Can a polygraph tell if you're telling the truth?
Despite being regarded by much of the scientific community as 'pseudoscience' the polygraph – also known as a 'lie detector' – is used as an interrogation tool in law enforcement. The procedure assesses the quality of statement being given by a subject under examination by recording unexpected changes in vital signs.
The idea behind using a machine to tell if someone is lying dates back to the late 19th century when Italian criminologist Cesare Lombroso used a device measuring changes in blood pressure in suspects during police investigations. US inventor William Marston took matters a stage further in 1905 when he included monitoring breathing rates and concluded that women are more fundamentally honest than men.
But the polygraph as we know it is the brainchild of forensic investigator John Augustus Larson, the first American law enforcement officer to hold an academic doctorate, gaining a PhD in physiology in 1920. His key development was to include the physiological indices of pulse, respiration and skin conductivity into a monitoring device that gave continuous readings.
The first person to be convicted on the basis of Larson's technology was murderer William Hightower. Newspapers reproduced graphs from the polygraph, or as Larson called it the 'cardio-pneumo psychogram', pointing out the spikes that indicated the lies. Despite challenges to the authenticity of the polygraph, the technology has remained on the Encyclopaedia Britannica's list of inventions that have had "profound effects on human life for better or worse".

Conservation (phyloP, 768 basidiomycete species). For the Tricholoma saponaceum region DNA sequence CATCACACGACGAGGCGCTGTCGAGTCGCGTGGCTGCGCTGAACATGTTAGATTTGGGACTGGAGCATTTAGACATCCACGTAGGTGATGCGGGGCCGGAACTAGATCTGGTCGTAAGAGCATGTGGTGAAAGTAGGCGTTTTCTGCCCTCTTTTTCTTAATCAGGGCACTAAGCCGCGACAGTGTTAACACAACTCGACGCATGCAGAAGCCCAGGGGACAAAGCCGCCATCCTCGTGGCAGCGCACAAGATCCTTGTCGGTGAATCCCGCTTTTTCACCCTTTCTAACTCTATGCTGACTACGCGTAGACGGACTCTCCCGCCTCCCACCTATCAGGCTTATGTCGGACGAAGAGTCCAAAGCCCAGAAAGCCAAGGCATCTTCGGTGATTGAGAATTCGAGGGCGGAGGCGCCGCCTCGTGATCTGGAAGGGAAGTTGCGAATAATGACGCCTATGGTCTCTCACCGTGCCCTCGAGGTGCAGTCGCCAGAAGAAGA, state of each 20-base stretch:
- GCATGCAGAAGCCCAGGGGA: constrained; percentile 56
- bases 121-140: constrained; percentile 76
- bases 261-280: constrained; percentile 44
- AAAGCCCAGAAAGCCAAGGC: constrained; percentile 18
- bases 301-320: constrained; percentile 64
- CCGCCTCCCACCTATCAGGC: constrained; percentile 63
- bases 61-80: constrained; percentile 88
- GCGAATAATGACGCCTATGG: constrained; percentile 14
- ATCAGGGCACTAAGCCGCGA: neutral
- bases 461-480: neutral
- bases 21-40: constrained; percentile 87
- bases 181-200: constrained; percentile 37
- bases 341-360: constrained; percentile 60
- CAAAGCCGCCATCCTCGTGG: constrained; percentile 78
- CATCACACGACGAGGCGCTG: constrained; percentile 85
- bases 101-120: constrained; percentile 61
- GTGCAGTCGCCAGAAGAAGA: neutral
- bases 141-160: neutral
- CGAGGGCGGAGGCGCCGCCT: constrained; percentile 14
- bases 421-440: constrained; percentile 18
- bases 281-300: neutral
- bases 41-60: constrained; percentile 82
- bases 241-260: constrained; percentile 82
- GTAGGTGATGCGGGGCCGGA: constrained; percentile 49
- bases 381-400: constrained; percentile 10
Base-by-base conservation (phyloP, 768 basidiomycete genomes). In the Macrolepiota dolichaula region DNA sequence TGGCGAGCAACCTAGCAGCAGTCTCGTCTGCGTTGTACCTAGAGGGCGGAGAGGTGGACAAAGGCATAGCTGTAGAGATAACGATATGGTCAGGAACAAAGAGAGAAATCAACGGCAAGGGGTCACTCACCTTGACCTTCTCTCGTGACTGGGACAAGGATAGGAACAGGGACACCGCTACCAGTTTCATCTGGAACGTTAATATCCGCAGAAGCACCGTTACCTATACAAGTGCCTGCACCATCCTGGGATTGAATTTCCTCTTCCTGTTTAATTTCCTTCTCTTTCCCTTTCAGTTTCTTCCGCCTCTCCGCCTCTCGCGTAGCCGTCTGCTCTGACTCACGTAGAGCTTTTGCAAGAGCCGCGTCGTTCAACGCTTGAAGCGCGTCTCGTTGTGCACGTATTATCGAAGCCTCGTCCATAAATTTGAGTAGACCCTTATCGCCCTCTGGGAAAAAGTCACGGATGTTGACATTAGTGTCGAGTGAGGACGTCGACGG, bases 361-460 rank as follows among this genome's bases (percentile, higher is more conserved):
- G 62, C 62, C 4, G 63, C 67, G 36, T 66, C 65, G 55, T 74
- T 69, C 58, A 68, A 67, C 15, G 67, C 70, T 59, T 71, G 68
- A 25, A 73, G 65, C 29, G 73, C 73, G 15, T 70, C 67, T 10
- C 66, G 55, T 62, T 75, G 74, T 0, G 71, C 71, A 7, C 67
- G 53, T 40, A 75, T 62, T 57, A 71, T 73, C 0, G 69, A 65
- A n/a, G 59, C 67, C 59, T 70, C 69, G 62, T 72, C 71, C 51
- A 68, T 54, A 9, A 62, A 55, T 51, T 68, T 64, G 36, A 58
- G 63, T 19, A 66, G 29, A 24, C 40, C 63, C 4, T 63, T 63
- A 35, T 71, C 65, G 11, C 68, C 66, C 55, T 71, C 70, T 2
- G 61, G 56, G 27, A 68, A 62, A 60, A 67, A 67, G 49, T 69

Statistical accuracy claims vary for the polygraph technique of lie detection depending on the data you read. Some manufacturers claim to be in the 80-99 per cent bandwidth, while a survey of more than 400 psychologists revealed that faith in the procedure was held at 61 per cent, which is little more than flipping a coin. One of the reasons for the lack of trust on the part of psychologists is the claim that experienced liars can beat the polygraph, while there is no guarantee against a false positive.
Counter measures employed by suspects (including known spies in control experiments) involve self-regulation of respiration, and deliberately increasing blood pressure by self-inflicting pain (tongue-biting for example) while telling the truth. The threat of a test can induce confessions, leading to further claims that the polygraph is a psychological prop rather than a scientific aid. We know that the technology can give accurate readings about physiology, but there can be no scientific certainty that these changes reflect genuine alterations in the monitored parameters related to lying. Recent tests in 2003 in the US reveal that polygraphic testing on subjects untrained in counter-measures could detect the truth as a "greater level than chance".
Polygraphic evidence is admitted in 19 US states, but not considered reliable or used in law enforcement in Europe. The device is used as an investigative tool in Canada, cannot be used in a criminal trial in Australia or Israel, while in India tests are legal if a defendant requests one.
Modern polygraph kits come with software, respiration transducers, EDA kit, disposable electrodes, blood pressure cuff, finger cuff, countermeasure sensor pad, scoring algorithms and laptop. Everything you need for your own interrogation, provided, of course, you accept that the technology will tell you about your subject's state of mind.
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